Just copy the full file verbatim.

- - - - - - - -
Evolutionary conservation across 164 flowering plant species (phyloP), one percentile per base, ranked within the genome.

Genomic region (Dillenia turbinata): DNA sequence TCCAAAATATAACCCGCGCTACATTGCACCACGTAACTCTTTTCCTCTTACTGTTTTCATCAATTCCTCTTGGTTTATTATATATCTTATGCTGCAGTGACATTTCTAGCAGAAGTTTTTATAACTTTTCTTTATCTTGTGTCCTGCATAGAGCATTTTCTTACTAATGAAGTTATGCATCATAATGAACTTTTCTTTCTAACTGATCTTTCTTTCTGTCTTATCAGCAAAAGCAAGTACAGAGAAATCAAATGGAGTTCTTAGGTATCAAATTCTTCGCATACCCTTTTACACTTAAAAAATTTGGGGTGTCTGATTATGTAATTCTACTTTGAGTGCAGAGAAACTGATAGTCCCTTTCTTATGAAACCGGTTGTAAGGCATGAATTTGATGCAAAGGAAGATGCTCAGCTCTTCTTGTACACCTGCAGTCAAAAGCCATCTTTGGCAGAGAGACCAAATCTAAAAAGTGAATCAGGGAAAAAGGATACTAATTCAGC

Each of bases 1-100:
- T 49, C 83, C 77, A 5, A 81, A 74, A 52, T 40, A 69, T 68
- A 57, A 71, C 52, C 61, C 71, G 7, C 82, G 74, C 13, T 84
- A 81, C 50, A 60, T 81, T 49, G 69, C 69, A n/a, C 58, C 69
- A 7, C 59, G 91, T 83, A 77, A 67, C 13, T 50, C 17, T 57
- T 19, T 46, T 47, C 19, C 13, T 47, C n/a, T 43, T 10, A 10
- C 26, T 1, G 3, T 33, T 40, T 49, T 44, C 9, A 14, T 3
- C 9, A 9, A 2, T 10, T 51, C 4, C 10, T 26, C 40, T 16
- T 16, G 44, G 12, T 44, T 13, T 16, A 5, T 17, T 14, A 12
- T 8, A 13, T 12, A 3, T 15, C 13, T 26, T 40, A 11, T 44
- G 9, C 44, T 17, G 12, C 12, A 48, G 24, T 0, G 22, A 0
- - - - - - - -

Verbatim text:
Evolutionary conservation across 164 flowering plant species (phyloP), one percentile per base, ranked within the genome.

Genomic region (Dillenia turbinata): DNA sequence TCCAAAATATAACCCGCGCTACATTGCACCACGTAACTCTTTTCCTCTTACTGTTTTCATCAATTCCTCTTGGTTTATTATATATCTTATGCTGCAGTGACATTTCTAGCAGAAGTTTTTATAACTTTTCTTTATCTTGTGTCCTGCATAGAGCATTTTCTTACTAATGAAGTTATGCATCATAATGAACTTTTCTTTCTAACTGATCTTTCTTTCTGTCTTATCAGCAAAAGCAAGTACAGAGAAATCAAATGGAGTTCTTAGGTATCAAATTCTTCGCATACCCTTTTACACTTAAAAAATTTGGGGTGTCTGATTATGTAATTCTACTTTGAGTGCAGAGAAACTGATAGTCCCTTTCTTATGAAACCGGTTGTAAGGCATGAATTTGATGCAAAGGAAGATGCTCAGCTCTTCTTGTACACCTGCAGTCAAAAGCCATCTTTGGCAGAGAGACCAAATCTAAAAAGTGAATCAGGGAAAAAGGATACTAATTCAGC

Each of bases 1-100:
- T 49, C 83, C 77, A 5, A 81, A 74, A 52, T 40, A 69, T 68
- A 57, A 71, C 52, C 61, C 71, G 7, C 82, G 74, C 13, T 84
- A 81, C 50, A 60, T 81, T 49, G 69, C 69, A n/a, C 58, C 69
- A 7, C 59, G 91, T 83, A 77, A 67, C 13, T 50, C 17, T 57
- T 19, T 46, T 47, C 19, C 13, T 47, C n/a, T 43, T 10, A 10
- C 26, T 1, G 3, T 33, T 40, T 49, T 44, C 9, A 14, T 3
- C 9, A 9, A 2, T 10, T 51, C 4, C 10, T 26, C 40, T 16
- T 16, G 44, G 12, T 44, T 13, T 16, A 5, T 17, T 14, A 12
- T 8, A 13, T 12, A 3, T 15, C 13, T 26, T 40, A 11, T 44
- G 9, C 44, T 17, G 12, C 12, A 48, G 24, T 0, G 22, A 0